The many conversations I have had in the last week threw up some very interesting ancedotes that possibly were the last nail in the coffin for Benninger’s work.
The competition was open – no guidelines of style, vocabulary, building material or context. Architects were left free to imagine and interpret and design a modern new office for the Ministry of External Affairs at a landmark location in Lutyens’ Delhi. The competition was judged by a jury of eminent architects that selected the winner. It is still unclear if the results were made public. What is known is that the contract was never awarded.
The NDA was at the Centre then, and it is also rumoured that a certain influential minister looked at the selected scheme and commented: “We cannot build this, it is not Indo-Saracenic.” And that was, possibly, that! It never got built.
At the site now stands the Jawaharlal Nehru Bhavan, a sad, poor man’s imitation of Lutyens’ architecture. That seems completely lost and ill at ease, both from its lack of material and building detail and from a less than adequate understanding of architectural intent and design. (This description, of course, could be applied to its much later cousin, the new Parliament building, as well.)
As I look back now, in the aftermath of the new Parliament building, and reflect on the External Affairs Ministry office, one gets a sense that change is unwelcome and uncomfortable. Something that the establishment intrinsically resists – and that does make sense, in a self-preserving, self-serving and retaining-control sort of way.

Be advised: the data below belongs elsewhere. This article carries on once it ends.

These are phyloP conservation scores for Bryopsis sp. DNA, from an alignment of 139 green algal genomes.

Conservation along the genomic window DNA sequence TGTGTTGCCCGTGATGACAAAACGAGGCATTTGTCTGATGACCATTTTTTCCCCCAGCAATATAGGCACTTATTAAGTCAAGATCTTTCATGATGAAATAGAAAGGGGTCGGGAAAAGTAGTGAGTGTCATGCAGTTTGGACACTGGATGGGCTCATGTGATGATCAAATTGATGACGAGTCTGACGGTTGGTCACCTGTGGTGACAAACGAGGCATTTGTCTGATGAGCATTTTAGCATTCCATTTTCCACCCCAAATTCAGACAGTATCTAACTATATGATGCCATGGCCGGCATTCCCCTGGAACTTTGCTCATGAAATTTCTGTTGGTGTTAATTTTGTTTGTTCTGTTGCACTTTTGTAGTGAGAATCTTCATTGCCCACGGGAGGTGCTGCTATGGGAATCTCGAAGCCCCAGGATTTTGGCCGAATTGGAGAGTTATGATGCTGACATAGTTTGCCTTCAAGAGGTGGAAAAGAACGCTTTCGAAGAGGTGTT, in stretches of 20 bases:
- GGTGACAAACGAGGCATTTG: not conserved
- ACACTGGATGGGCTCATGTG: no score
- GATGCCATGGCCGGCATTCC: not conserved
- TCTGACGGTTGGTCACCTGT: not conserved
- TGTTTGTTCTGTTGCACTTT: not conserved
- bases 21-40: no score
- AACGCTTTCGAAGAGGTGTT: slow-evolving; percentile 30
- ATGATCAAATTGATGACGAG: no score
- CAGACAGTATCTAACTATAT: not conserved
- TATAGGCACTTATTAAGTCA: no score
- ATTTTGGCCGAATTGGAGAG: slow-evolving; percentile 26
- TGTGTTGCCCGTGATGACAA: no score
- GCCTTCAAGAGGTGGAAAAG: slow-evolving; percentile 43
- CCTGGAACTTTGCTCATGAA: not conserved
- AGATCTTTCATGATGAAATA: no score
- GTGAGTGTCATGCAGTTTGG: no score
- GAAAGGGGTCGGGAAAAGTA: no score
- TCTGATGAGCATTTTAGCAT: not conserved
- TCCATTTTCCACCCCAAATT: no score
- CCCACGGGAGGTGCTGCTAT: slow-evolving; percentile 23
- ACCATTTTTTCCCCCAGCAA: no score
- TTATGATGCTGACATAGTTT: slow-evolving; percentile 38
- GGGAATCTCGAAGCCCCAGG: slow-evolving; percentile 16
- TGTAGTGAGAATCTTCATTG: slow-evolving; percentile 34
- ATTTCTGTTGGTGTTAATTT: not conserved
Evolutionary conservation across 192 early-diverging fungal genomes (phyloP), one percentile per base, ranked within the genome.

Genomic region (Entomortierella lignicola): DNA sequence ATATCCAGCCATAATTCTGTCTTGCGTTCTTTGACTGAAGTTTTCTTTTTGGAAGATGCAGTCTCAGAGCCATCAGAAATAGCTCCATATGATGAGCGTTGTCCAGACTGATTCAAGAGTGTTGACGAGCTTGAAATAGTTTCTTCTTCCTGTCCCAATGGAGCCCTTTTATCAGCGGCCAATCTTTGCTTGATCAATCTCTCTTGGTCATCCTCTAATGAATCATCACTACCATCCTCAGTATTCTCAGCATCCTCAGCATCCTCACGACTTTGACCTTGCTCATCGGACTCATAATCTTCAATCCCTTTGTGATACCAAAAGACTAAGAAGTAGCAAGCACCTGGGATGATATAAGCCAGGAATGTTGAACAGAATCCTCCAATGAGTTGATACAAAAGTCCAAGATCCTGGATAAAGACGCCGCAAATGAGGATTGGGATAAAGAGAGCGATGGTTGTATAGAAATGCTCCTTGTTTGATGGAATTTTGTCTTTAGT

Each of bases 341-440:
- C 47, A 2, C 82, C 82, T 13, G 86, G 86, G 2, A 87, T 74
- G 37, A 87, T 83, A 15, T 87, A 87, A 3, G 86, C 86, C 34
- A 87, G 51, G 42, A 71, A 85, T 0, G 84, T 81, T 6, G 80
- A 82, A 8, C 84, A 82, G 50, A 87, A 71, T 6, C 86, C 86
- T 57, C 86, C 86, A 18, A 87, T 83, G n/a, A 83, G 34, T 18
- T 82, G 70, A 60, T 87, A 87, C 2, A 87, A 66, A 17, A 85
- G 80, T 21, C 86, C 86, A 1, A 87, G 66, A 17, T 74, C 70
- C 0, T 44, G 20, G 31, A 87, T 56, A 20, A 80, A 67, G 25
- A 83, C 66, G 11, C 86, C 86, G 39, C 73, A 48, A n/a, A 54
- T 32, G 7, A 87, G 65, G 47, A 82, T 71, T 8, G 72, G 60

But is it the right message for a nation – one that possibly has the largest population of young people in the world? A nation full of energy, hope and aspirations? What is the nation’s message to its youth?
I feel Benninger’s work was asking a very important question – not just about the architecture of the state, but a far more poignant question of us, one that the nation has answered over the decades since then. Also the fundamental questions on artistic expression, architecture and ethics – does our establishment honour and respect artistic expression and originality? Or is my best friend’s child or cousin going to be given the contract because he is my best friend’s child or cousin?
If a carefully appointed jury, in all its wisdom and understanding, selects a winner, is a minister with an ordinary degree – or worse – at liberty to brush it aside because it does not meet their norms of taste or limited understanding?
There are other questions too – of inclusivity, progress, acceptance (pardon my being poetic here). Questions that need asking for architecture (and governments) to stay relevant in the 21st century.
So the much larger and bigger question that presents itself is, are we looking for change? Are new orders and new futures welcome? And the answer, quite simply, is No!
PS: As an architect, practicing in the country and trying to run a credible practice which does meaningful work that is of value, it is not a nice answer to know.
Henri Fanthome, an architect who trained at the SPA, lives and works out of Mehrauli, Delhi and writes about design and urban spaces